I agree Annilynrosie!! these are irreplaceable records of the loom, the projects and the weavers who made them. only one of my looms, the oldest one came with a sample binder, handwritten with tiny bits of woven cloth pinned in and in french. it was amazing to look at as a new weaver and now even as an old weaver. i too was excited to see the coverlet on the bed. it felt completed seeing it where it would be used.
Thank you for your generous and thoughtful presentation.
your welcome, i hope you enjoyed the saga. i promise i will bet back to felting soon.
Thanks Jan, these binders are such a great resource. I have a felt binder with samples of different breeds, shrinkage, how it felts with the samples included. Sadly, I have not kept it very current. But I document all my projects by blogging about them. That has been a great way to measure my progress.
l would love to see pictures of your refernence binders some time! the blog is a grate way to keep track of what were up to aswell sort of a binder with out the end bits of the binder parts.
What treasures! Everyone who wrote detailed notes should be commended for their efforts. I wish I had the habit of recording my experiments. Maybe a cute binder would inspire me?…
Leonor, maybe a stuningly spectacular extravaganza felt binder cover would inspier you? it could be your first entery in the binder. hummmmmm…. maybe after i finnish with all the fish peaple and xmass pressents i can think about binder covers!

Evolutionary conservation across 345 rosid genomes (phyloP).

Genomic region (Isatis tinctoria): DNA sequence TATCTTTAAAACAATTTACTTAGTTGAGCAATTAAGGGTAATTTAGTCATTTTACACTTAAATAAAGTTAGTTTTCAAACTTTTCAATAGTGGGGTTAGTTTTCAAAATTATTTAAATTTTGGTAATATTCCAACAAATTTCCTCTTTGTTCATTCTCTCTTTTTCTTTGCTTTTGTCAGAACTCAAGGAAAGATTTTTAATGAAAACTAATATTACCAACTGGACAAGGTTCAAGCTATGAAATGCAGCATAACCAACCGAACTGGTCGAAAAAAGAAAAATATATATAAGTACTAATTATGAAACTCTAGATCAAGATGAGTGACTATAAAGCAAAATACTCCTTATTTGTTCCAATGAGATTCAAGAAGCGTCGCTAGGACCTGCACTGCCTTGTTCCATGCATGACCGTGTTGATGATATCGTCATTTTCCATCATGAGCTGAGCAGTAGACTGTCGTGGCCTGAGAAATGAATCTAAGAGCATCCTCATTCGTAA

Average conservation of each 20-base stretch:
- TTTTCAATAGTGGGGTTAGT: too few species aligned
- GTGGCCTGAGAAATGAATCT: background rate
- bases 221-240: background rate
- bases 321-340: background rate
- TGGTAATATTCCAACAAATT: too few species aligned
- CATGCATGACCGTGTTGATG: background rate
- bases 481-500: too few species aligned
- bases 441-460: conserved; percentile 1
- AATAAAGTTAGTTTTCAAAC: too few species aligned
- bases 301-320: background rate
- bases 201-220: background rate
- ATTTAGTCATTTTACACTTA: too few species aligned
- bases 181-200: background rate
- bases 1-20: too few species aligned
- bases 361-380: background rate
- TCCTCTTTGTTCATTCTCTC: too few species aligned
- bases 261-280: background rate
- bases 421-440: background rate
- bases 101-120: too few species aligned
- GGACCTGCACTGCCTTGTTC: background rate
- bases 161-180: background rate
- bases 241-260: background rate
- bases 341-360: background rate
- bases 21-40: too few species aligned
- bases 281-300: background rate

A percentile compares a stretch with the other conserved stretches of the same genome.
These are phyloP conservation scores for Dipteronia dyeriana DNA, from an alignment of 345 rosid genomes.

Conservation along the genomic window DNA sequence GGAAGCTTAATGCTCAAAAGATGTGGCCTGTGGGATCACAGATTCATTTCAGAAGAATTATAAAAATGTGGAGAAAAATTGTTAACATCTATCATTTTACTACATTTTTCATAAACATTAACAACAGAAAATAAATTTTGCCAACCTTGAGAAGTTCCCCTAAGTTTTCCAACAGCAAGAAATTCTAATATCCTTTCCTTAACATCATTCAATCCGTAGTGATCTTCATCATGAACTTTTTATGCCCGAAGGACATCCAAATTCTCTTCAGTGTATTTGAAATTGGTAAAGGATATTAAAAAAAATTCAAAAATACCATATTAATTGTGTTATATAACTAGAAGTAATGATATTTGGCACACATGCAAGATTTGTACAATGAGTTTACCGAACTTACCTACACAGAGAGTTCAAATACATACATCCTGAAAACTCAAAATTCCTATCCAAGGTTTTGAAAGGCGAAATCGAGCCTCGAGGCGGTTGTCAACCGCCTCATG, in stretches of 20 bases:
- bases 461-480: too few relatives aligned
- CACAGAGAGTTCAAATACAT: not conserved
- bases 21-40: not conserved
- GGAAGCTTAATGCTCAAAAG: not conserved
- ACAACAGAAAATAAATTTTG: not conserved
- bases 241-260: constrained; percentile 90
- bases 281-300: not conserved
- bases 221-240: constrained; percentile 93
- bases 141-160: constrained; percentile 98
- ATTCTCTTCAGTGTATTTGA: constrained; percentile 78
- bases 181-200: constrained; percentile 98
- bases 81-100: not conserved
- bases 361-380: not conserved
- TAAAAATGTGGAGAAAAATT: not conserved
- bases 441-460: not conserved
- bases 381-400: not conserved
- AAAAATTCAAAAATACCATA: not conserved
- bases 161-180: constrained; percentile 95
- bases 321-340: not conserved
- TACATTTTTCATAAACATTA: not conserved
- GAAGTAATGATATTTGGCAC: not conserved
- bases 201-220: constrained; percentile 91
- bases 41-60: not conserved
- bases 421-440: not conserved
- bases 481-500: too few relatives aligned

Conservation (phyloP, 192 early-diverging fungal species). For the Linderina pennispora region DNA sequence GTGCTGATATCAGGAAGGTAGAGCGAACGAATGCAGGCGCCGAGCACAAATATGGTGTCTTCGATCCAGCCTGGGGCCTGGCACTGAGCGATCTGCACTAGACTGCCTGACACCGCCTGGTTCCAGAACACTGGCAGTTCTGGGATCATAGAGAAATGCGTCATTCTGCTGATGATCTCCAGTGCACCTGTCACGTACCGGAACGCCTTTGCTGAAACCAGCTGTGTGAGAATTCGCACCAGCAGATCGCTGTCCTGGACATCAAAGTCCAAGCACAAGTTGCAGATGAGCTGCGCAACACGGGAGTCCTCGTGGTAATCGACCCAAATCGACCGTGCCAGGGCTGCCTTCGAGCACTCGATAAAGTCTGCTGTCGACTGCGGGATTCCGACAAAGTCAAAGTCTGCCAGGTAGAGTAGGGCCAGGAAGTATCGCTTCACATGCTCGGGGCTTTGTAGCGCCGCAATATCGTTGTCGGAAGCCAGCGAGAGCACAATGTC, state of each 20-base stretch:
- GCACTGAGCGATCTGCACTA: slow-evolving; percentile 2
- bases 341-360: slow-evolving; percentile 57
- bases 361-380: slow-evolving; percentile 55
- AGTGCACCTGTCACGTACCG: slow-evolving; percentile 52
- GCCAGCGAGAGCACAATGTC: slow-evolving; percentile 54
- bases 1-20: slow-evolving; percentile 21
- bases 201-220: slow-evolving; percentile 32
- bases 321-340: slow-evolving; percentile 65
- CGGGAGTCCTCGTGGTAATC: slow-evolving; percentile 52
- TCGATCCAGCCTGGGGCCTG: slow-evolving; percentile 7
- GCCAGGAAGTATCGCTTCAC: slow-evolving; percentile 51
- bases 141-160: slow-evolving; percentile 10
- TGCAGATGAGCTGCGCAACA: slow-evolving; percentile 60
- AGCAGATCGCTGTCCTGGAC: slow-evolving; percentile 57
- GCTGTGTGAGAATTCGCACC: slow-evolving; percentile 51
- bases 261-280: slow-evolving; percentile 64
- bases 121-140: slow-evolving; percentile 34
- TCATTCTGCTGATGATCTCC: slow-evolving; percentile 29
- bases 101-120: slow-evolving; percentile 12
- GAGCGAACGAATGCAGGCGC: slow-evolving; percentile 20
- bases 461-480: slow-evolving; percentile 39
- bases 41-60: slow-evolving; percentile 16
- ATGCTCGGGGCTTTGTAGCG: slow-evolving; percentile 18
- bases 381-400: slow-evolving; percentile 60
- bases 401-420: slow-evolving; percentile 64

What a fabulous, unique set of documents. It’s very heartwarming that you’re not just treasuring them but trying to continue recording your guild members’ work. I suppose it helps encourage contributions if you have a place and a format for people to add their information. I hope your other groups are inspired to start their own folders. Keep up the good work!
This is wonderful! I’m a bit obsessive about documenting my own projects but it helps me learn and improve. I love the idea of your binders being a shared resource to help other weavers and celebrate each other’s work
Thank You Jan for reminding me about the value of recording everything.
In the past I have documented everything related to creating a project from start to finish. Unlike your open resource binders mine are tucked away & ‘stored’ – they were part of a previous life!
Maybe, just maybe, I could start being more disciplined again with documenting any samples & projects – not just the odd photos digitally stored somewhere on the computer!